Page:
Every type of rechargeable battery invented by human has a restricted number of life cycles. Each life cycle is defined as 100% of full capacity. So if you drained your battery 50% then fully charged twice, that’s one full cycle. Typical modern lithium batteries can last 500 to 1000 life cycles although some claim over 2000! This of course, depends on your usage habit. As long as your usage pattern isn’t very harmful for the battery, your device should last well past the lifespan of your device.

Here’s how you can find out how many life cycles you have consumed so far:

  1. Press <Windows> + R
  2. Type ‘CMD‘ then <Enter>
  3. Type ‘powercfg /batteryreport‘ within the Command Prompt window then <Enter>.
  4. This will create a file called ‘battery-report.html’ at some location that you need to note down in the Command Prompt.
  5. Use the file explorer to navigate through to the report file.

When you open it, you will see the report with lots of information on the battery usage. You will also find the number of life cycles you have consumed on your Surface (see – ‘CYCLE COUNT’ field).

Depth of discharge seriously impacts number of life cycles as seen here (from batteryuniversity.com):

  • 100% discharge: 300 – 500 life cycles
  • 50% discharge: 1200 – 1500 life cycles
  • 25% discharge: 200 – 2500 life cycles
  • 10% discharge: 3750 – 4700 life cycles

You shall not do

There are couple of things you should be aware that negatively impact the Surface battery life. Here are couple of them:

  • Heat – high temperature is very bad for batteries in general. Many cell phones damage batteries when it is used under load (such as playing games) while charging. I use a laptop cooler when I use y Surface Pro 4 extensively.
  • When you are using the device on battery, try not to go lower than 40%. Then charge back to 100%. This will pretty much ensure you will get at least 1000 life cycles. Most modern devices have some kind of built-in protection – they tend to report conservatively at the low end to discourage people from draining too low. Going down to 0% is bad but in reality, the controller will likely have stopped discharging well before the actual level dropped to 0%.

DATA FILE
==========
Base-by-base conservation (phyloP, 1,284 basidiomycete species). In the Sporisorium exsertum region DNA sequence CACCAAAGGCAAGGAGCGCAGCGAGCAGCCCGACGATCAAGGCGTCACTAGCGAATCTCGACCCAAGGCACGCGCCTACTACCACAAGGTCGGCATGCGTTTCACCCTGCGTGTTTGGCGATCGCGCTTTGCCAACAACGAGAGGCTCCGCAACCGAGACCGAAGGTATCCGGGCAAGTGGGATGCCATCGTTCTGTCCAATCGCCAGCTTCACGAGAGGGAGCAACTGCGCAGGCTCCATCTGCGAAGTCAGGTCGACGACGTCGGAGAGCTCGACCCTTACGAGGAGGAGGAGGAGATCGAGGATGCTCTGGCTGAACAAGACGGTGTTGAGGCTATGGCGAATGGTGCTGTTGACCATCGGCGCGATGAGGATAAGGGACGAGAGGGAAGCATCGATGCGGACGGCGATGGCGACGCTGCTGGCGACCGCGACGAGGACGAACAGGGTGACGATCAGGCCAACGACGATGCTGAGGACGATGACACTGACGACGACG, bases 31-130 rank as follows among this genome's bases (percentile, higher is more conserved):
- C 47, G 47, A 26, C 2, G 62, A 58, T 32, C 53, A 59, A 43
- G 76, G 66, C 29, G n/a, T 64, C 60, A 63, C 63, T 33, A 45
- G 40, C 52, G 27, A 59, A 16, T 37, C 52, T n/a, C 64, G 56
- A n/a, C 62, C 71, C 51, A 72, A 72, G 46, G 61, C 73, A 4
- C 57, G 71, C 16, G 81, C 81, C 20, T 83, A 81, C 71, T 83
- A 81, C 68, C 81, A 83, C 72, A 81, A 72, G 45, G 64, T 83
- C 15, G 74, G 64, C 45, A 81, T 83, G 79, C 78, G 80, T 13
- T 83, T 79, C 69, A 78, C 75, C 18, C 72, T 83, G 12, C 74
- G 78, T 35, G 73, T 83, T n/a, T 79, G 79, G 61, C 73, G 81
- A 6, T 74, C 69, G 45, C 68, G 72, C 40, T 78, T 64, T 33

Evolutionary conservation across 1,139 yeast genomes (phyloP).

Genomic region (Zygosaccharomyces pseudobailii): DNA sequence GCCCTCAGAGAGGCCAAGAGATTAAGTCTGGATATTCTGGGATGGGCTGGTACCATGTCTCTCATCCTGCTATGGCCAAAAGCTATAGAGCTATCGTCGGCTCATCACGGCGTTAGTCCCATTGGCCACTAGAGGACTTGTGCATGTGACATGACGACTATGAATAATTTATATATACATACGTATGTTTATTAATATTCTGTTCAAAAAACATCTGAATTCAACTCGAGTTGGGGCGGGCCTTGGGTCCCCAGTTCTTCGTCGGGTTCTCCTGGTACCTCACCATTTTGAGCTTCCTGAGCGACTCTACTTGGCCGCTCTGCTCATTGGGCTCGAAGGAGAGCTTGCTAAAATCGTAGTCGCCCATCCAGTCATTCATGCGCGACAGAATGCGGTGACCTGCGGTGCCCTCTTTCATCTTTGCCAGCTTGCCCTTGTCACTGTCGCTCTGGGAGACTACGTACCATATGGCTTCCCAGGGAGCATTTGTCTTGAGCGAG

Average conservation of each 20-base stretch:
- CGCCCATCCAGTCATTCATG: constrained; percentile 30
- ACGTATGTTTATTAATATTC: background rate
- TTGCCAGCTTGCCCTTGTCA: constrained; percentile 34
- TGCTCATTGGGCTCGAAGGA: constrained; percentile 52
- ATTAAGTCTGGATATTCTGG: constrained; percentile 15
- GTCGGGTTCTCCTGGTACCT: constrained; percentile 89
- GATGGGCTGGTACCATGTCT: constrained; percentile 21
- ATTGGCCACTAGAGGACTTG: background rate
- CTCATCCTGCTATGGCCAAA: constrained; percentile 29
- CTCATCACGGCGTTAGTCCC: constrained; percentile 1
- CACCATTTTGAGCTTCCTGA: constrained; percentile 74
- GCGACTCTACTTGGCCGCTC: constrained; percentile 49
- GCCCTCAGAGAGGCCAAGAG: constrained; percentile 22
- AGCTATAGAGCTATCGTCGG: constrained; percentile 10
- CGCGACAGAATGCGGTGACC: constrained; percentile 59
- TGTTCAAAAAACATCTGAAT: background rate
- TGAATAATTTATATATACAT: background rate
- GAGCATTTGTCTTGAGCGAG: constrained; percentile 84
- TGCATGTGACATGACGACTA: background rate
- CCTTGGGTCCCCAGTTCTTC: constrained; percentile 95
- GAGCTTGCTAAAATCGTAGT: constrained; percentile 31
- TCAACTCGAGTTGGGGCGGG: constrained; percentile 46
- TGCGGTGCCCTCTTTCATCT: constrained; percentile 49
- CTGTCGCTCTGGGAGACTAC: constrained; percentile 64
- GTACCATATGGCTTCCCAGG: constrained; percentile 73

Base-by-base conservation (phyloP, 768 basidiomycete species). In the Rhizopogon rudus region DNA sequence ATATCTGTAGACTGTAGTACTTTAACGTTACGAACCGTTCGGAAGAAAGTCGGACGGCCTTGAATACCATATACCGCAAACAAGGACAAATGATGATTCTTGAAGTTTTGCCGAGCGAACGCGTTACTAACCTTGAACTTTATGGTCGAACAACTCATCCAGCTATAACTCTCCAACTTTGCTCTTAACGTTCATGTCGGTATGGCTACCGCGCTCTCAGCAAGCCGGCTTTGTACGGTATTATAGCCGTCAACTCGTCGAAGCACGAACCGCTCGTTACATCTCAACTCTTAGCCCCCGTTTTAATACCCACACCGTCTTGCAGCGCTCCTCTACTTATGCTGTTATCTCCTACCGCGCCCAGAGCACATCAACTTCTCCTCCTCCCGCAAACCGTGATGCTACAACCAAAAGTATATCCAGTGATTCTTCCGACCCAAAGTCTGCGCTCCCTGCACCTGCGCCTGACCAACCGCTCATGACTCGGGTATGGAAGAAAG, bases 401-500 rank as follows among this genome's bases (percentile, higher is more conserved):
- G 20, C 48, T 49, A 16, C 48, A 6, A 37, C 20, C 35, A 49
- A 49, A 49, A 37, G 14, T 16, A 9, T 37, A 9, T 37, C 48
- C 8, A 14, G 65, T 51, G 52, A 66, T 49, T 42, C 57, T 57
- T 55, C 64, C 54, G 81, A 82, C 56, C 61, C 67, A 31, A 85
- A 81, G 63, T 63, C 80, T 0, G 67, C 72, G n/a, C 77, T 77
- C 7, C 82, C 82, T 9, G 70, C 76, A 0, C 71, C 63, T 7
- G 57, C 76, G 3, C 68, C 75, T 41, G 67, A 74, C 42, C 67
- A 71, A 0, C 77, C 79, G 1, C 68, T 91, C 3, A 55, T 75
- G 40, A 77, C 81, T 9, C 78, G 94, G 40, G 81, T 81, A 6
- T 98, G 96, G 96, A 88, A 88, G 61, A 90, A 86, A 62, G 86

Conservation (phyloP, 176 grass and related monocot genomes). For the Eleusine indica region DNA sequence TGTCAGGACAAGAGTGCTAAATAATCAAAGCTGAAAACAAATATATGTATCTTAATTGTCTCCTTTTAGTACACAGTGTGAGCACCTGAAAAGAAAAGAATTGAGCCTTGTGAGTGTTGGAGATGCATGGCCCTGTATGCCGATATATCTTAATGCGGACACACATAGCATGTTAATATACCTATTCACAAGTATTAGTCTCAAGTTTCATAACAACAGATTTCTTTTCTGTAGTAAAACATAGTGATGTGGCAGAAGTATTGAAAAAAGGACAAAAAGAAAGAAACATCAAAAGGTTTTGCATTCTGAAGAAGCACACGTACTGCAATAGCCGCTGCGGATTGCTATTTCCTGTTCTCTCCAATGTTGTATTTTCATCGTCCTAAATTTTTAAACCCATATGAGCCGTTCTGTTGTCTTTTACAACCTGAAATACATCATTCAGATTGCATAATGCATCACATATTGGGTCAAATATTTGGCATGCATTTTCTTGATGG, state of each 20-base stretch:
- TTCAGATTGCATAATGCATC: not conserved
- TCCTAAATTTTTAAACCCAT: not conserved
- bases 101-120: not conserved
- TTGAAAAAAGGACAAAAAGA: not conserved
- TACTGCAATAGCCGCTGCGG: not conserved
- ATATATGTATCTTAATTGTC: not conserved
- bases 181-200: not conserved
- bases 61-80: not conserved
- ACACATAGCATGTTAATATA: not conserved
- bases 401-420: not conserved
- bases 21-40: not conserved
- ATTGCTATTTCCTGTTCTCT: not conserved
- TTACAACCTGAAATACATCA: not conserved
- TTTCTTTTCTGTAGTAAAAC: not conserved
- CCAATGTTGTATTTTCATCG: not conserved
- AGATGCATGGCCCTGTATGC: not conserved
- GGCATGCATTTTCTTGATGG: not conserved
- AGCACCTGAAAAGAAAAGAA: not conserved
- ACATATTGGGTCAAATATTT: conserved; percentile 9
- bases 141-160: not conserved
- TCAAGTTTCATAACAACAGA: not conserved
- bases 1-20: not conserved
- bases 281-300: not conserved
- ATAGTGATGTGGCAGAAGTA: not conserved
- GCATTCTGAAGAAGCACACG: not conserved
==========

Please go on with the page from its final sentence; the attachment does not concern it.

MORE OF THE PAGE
You shall do

  • Use ‘hibernate’ instead of ‘sleep’ mode. Yes, it is a bit slower but when your device is in hibernation mode, it discharges at far slower rate than when it is in ‘sleep’ mode. The problem with the sleep mode is that sometimes people forget that their device is set to sleep mode and leave them for a long time. This gradually brings the battery level to 0%.
  • Microsoft recommends to completely drain then fully charge about once a month. This is to recalibrate the battery monitor for the maximum accuracy. Remember, under a normal circumstance, this is considered bad but it needs to be done at least once a month, at least according to Microsoft.
  • Try to use as little battery as you can before charging. More frequently you charge, the better without going deep discharge.

In short

Getting the best Surface battery life isn’t really that hard. Here’s what the Surface Team said on their batteries:

“The batteries on our Surface products are designed with some of the highest charge cycles for consumer electronic devices. This means that the battery can get charged daily (5 days a week) for over 4.5 years and still maintain 80% capacity.”

This is probably good enough for just about anyone.

Might be interesting to see how your device compares to others. Please post the age of your Surface and your life cycle consumed below.

How to fix scaling issues on older Windows Apps

(The above shows Photoshop CS3 displaying super-tiny buttons due to scaling issues)